However, there were some fresh weather threats noted ahead for the US crop too, with MDA highlighting a turn drier and colder for the forecast around Christmas time.

"Cooler temperatures in the Plains and north western Midwest will increase winterkill risks once again," the weather service said.

One problem is that "snow cover is expected to remain limited in the north central Plains", leaving crops exposed to the cold.

Egyptian order

Less positive was the failure of US wheat to secure its first order this season from a tender by Egypt's Gasc grain authority. But then, US wheat was not actually offered,

Gasc bought 300,000 tonnes split between Romania and France, which looked likely to have won more had it not been for the extra shipping charges to Egypt, compared with the shorter distance from the Black Sea.

With FranceAgriMer raising its estimate for French wheat exports in 2013-14 too, Paris wheat for January rose 0.4% to E206.50 a tonne.

London wheat did better still, up 1.1% at 164.55 a tonne, given an extra lift by weakness in sterling.

'Eager to source supplies'

Back in Chicago, soybeans recovered too, closing up 0.4% at $13.44 a bushel in Chicago for January delivery, amid signs of increasing demand, for now at least with the South American crop still not made.

"The soybean market continues to show life as cash markets remain firm with both the processor and exporter eager to source supplies," Benson Quinn Commodities said.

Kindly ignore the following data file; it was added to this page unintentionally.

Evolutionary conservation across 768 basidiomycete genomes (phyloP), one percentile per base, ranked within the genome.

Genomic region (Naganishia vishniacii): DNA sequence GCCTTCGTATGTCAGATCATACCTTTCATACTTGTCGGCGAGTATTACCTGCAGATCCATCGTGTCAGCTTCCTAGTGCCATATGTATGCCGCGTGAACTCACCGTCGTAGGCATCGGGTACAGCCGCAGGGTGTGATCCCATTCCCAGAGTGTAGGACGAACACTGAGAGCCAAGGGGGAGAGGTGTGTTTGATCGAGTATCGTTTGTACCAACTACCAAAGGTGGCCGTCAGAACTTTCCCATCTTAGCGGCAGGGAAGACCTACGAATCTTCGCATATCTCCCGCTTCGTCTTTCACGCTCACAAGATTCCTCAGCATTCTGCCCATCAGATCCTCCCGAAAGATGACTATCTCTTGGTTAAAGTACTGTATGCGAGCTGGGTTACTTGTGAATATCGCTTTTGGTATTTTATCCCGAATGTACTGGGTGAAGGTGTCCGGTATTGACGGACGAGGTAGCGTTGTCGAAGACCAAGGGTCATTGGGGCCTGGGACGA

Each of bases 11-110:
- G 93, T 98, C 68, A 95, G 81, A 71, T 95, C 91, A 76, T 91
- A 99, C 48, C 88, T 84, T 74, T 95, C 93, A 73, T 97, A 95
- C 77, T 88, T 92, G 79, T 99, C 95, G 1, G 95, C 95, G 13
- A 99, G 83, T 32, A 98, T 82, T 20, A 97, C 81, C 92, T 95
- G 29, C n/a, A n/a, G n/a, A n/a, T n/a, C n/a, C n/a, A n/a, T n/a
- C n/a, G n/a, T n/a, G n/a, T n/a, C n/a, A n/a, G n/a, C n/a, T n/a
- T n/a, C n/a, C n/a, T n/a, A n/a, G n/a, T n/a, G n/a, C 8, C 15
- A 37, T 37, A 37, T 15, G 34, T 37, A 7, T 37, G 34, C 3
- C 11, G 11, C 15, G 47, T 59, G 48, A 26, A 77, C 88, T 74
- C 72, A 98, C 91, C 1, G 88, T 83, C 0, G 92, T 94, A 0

South Korea has tendered for 110,000 tonnes of soymeal, for May arrival, and Taiwan for a small purchase of US soybeans.

Soybeans were helped by firm performances by the products, with soymeal for January edging up 0.1% to $438.90 a short tonne for January delivery, and January soyoil adding 0.7% to 40.40 cents a pound.

'Running out of momentum'

Among soft commodities, London robusta coffee suffered a relapse, dropping 2.6% from the last session's three-month closing high to end at $1,747 a tonne for March delivery.

Many analysts have warned that strength in robusta beans is being supported by a somewhat manufactured squeeze in supplies by Vietnamese farmers, which is unlikely to last given that they are harvesting a record crop.

Raw sugar's rally, on data showing a late-November drop in Brazilian output, also ran out of steam, leaving the March contract down 0.7% at 16.51 cents a pound in New York.

Still, "the market is oversold and we wonder what the risk/reward is selling at these levels," Nick Penney, senior trader at Sucden Financial, said.

"At some stage we expect a corrective bounce. We almost had one yesterday and the signs are that the market is running out of momentum on the downside."

Cotton leaps

However, cotton managed a gain of 2.2% to 82.49 cents a pound in New York for March delivery, the best close for a spot contract in getting on for two months, and despite a caution from Deutsche Bank over the potentially "substantial" negative impact on prices of ags such as cotton from a China policy revamp.

The fibre is being lifted by concerns of a squeeze in US supplies, after data showed a further sharp drop in stocks for delivery against New York futures, down to 61,519 bales last night from 88,950 bales the previous session.